opposition. Mr. Kees is a good fel
low and. as sheriff of Walla Walla
county, had a splendid record as a
peace officer, and in almost every way
he was well fitted for the office to
which he so recently aspired. If a
railroad henchman of the persona!
popularity and agreeable personality
of Mr. Kees is to go down, what will
happen to some of the less favored
of the bunch?
New and Second Hand
Before you buy examine these
instruments. My prices
will please you.
•T. IS. CRAM
7 FIRST STREET.
| MEN AND BOYST
Tailor Made Suits
$13.50 to $40
::::: Per Suit
See the samples in the
window then come inside
and let us take your
measure. :: :: :: "
G. E. KELLOUGH.
Exclusive Men's Furnisher,
aoi n_ln *t. Cor. Fourth.
Quenches the Thirst
and is Delicious
SERVED RIGHT AT
Phone White I*l
128 Main Street.
3 TRANSCONTINENTAL tr„ Ni
STEAM HEAT. '
ELEGANT NEW DINING Cap.
PULLMAN AND TOURist *
Through Tickets to All p oint|
Call on any agent for mam »
cards, folders, etc.. or address
A. D. CHARLTON
A - 0 P- A.
-55 Moi risen St.,
S. B. CALDERHEAI) '' °'
G. P. A.. W. ft C R
Walla Walla. Wa.-ni'
fSSk c Oregon
«no Union Pacific
ONLY LINE EAST VIA
SALT LAKE and OENVQ
TWO TRAINS DAILY.
Time Schedule—Walla Walla'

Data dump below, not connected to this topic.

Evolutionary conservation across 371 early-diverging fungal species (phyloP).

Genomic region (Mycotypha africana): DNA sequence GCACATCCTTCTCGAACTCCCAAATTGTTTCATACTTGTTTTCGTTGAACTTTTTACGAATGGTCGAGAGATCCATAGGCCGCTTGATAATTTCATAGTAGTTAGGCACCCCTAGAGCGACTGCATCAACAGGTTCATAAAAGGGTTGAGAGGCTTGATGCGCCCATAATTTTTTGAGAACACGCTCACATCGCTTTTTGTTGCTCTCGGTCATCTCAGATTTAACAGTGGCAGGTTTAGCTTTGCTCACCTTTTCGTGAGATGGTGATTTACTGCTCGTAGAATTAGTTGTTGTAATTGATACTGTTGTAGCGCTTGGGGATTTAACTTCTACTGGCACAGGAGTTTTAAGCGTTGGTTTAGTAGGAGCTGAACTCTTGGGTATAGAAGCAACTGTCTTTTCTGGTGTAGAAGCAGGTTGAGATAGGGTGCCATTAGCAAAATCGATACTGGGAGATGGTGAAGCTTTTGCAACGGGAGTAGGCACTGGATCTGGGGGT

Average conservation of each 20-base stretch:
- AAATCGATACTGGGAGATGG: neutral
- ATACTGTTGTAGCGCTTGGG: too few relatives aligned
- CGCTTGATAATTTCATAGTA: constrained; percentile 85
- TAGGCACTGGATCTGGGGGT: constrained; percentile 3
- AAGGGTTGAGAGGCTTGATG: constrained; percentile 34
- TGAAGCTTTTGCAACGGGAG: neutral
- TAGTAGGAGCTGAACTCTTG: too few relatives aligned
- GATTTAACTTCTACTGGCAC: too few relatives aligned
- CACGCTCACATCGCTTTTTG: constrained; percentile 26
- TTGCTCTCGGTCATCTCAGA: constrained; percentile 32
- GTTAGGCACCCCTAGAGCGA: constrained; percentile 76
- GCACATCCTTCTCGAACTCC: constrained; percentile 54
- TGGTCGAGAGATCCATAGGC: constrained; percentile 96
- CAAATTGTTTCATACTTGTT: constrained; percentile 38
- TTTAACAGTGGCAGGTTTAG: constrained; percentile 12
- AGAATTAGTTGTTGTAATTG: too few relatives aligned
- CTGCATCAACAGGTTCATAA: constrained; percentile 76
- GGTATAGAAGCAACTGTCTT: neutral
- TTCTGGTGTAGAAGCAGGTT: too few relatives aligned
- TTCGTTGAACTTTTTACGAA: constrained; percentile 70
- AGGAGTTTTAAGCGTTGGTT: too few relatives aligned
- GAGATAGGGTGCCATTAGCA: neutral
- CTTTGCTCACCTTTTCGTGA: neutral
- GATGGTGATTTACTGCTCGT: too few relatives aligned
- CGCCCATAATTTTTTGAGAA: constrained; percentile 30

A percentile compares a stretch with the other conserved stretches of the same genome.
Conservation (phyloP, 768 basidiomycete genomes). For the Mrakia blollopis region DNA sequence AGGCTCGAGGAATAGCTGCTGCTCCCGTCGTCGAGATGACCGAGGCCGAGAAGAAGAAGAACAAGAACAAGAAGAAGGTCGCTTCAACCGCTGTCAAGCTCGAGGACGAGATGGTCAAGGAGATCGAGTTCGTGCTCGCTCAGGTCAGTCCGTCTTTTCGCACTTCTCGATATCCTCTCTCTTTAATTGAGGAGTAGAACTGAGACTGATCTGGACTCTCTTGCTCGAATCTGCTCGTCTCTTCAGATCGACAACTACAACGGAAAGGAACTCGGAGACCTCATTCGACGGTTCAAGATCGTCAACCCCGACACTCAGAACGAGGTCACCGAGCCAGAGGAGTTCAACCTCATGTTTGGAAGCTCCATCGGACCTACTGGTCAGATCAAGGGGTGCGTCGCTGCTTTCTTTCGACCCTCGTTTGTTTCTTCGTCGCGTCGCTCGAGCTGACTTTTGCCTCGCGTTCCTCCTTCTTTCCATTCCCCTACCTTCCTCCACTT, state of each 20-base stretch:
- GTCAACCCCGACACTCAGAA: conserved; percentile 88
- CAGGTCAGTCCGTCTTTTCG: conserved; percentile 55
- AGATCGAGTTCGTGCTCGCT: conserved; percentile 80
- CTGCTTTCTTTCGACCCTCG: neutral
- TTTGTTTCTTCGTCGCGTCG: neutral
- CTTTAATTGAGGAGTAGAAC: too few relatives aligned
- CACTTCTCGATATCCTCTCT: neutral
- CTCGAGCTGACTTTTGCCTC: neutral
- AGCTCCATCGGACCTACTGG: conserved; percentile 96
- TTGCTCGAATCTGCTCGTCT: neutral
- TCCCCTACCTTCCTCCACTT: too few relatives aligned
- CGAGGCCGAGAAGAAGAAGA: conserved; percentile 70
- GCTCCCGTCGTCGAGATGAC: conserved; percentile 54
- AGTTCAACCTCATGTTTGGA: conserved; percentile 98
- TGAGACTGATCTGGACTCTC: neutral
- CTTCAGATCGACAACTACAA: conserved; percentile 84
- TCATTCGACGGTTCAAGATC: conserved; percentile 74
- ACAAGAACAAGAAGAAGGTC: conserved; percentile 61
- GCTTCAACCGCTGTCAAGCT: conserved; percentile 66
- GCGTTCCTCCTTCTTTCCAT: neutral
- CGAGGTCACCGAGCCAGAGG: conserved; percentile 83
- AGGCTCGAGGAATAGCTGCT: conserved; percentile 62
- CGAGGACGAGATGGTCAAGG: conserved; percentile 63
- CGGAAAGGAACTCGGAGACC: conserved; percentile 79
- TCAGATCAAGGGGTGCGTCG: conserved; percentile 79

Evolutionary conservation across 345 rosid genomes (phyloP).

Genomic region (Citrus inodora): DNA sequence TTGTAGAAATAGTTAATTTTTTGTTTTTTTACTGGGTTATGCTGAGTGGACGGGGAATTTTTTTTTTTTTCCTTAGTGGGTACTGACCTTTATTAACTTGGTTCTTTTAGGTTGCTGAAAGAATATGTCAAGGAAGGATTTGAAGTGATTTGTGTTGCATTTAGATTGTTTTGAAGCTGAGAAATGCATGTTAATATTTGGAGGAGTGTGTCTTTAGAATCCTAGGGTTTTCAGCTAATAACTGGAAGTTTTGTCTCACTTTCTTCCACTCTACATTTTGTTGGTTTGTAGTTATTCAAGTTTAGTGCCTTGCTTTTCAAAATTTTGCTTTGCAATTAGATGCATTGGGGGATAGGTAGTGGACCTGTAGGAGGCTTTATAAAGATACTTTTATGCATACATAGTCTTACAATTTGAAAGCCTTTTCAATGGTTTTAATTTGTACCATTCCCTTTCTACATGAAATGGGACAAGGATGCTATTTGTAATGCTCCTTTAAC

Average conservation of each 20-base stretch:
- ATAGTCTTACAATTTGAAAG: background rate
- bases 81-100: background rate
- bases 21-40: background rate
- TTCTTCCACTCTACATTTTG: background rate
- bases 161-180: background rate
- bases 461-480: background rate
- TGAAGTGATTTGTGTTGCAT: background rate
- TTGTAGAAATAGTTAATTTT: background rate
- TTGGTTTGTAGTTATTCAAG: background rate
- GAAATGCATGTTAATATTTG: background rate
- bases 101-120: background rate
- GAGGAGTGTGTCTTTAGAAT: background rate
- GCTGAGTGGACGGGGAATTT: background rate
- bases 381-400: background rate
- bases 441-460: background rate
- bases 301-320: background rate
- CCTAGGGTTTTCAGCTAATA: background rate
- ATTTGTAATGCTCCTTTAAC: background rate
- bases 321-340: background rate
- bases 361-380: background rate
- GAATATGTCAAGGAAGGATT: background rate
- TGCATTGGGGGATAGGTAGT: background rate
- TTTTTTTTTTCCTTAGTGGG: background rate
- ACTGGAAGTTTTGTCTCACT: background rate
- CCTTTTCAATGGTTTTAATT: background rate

No. 7 Arrives from Spo
and departs for
Pendleton and the
ea °t 4:N|i
No. 8 Arrives from Pen
dleton and the east
and departs 10:00 n
for Spokane and the
Palouse country ... 10: DC a a
No. 43 Leaves for Portland
and Spokane via
Wallula 10:15; a
No. 44 Arrives from Port
land and Spokane
via Wallula 2:siii
No. 41 Leaves for Pendle
ton (except Sunday) 10:00 ib
No. 42 Arrives from Pen
dleton (except Sun
day) 9:15 pn
No. 55 Arrives from Dayton 6:0) p a
No. 56 Leaves for Dayton.. 7:30tl
No. 45 Leaves for Wallula. 3:00 pa
No. 46 Arrives from WalJu
la S:SO pn
Through Pullman Standard at!
Tourist Sleeping cars daily to Omaii
Chicago. Spokane: Tourist sleeps
car daily to Kansas City: throvsh
Pullman tourist sleeping cars (a*
sonally conducted weekly to Chirac
and Kansas City; reclining chairca
(seats free) to the East daily.
San Francisco-Portland rottt
Steamer sails from Portland 8 p. B.
every 5 days.
Daily Boat Service between Port
land, Astoria, Oregon City, Dajtot
Salem. Independence. Corvallis ■
all Columbia and Willamette R ;Ttt
SNAKE RIVER BOATS.
Leave Riparia Sundays, TuenW
Leave Lewiston Mondays, Wed*
days and Saturdays.
R. BURN'S, Gen. Agent,
Walla Walla. Wad
Wash. & Col. River R|.
In Connection with the
(Through Sleepers, Dining and Chil'
LEAVE WALLA WALLA DATU
No 2. Passenger for Pasco,
No. « Mixed for Pasco and
all N. P. points 8;WP»
No. 1 Passenger leaves for
and way points at..L:w*
No. 5 Mixed for Dixie.
Waitsburg and Day
ton ' ,:3UP '
No. 8 Mixed (Sundays only;
for Eureka Flat ft
points ii ' T i
ARRIVE AT WALLA WALL*
No. 1 Passenger from Pas
co. Seattle, Tacoma.
and East -'
No 2 Passenger from Day
No. 5 Mixed from Pasco
and Northern Pacific g
No 6 Mixed from Dayton
Waitsburg and way
No. 7 Mixed (Sundays only)
from Eureka Flat
Trains Not." 1 *
and Walla Walla are •tralgM
ger trains and carry first .